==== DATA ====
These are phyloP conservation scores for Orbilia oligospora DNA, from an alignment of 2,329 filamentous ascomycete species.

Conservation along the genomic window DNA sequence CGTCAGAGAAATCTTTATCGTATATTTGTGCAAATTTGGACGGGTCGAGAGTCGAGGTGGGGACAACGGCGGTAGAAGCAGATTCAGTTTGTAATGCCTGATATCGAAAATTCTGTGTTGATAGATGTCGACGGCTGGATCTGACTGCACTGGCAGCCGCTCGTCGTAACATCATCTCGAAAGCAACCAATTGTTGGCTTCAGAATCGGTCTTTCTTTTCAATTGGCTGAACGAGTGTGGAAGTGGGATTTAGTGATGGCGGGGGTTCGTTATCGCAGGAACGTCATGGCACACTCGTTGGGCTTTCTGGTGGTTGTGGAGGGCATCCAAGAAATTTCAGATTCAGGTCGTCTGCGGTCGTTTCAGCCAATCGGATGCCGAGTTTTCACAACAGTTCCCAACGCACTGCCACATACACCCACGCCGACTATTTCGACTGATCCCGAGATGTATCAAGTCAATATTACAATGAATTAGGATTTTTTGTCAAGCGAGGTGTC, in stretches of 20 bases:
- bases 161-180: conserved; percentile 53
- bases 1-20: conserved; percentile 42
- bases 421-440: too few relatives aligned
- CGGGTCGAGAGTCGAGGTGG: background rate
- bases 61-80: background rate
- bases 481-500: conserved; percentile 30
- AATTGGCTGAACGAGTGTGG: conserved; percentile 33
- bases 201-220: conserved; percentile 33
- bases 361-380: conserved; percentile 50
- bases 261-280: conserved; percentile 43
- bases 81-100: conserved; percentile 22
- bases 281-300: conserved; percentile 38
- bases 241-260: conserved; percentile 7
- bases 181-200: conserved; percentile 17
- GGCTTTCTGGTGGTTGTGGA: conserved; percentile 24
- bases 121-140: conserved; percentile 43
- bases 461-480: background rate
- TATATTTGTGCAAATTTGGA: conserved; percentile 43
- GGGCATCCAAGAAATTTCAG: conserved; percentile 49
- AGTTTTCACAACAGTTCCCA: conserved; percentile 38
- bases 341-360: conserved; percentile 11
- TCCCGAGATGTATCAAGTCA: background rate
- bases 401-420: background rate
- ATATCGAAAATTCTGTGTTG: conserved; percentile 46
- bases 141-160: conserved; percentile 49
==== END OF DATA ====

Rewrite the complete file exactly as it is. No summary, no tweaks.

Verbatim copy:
These are phyloP conservation scores for Orbilia oligospora DNA, from an alignment of 2,329 filamentous ascomycete species.

Conservation along the genomic window DNA sequence CGTCAGAGAAATCTTTATCGTATATTTGTGCAAATTTGGACGGGTCGAGAGTCGAGGTGGGGACAACGGCGGTAGAAGCAGATTCAGTTTGTAATGCCTGATATCGAAAATTCTGTGTTGATAGATGTCGACGGCTGGATCTGACTGCACTGGCAGCCGCTCGTCGTAACATCATCTCGAAAGCAACCAATTGTTGGCTTCAGAATCGGTCTTTCTTTTCAATTGGCTGAACGAGTGTGGAAGTGGGATTTAGTGATGGCGGGGGTTCGTTATCGCAGGAACGTCATGGCACACTCGTTGGGCTTTCTGGTGGTTGTGGAGGGCATCCAAGAAATTTCAGATTCAGGTCGTCTGCGGTCGTTTCAGCCAATCGGATGCCGAGTTTTCACAACAGTTCCCAACGCACTGCCACATACACCCACGCCGACTATTTCGACTGATCCCGAGATGTATCAAGTCAATATTACAATGAATTAGGATTTTTTGTCAAGCGAGGTGTC, in stretches of 20 bases:
- bases 161-180: conserved; percentile 53
- bases 1-20: conserved; percentile 42
- bases 421-440: too few relatives aligned
- CGGGTCGAGAGTCGAGGTGG: background rate
- bases 61-80: background rate
- bases 481-500: conserved; percentile 30
- AATTGGCTGAACGAGTGTGG: conserved; percentile 33
- bases 201-220: conserved; percentile 33
- bases 361-380: conserved; percentile 50
- bases 261-280: conserved; percentile 43
- bases 81-100: conserved; percentile 22
- bases 281-300: conserved; percentile 38
- bases 241-260: conserved; percentile 7
- bases 181-200: conserved; percentile 17
- GGCTTTCTGGTGGTTGTGGA: conserved; percentile 24
- bases 121-140: conserved; percentile 43
- bases 461-480: background rate
- TATATTTGTGCAAATTTGGA: conserved; percentile 43
- GGGCATCCAAGAAATTTCAG: conserved; percentile 49
- AGTTTTCACAACAGTTCCCA: conserved; percentile 38
- bases 341-360: conserved; percentile 11
- TCCCGAGATGTATCAAGTCA: background rate
- bases 401-420: background rate
- ATATCGAAAATTCTGTGTTG: conserved; percentile 46
- bases 141-160: conserved; percentile 49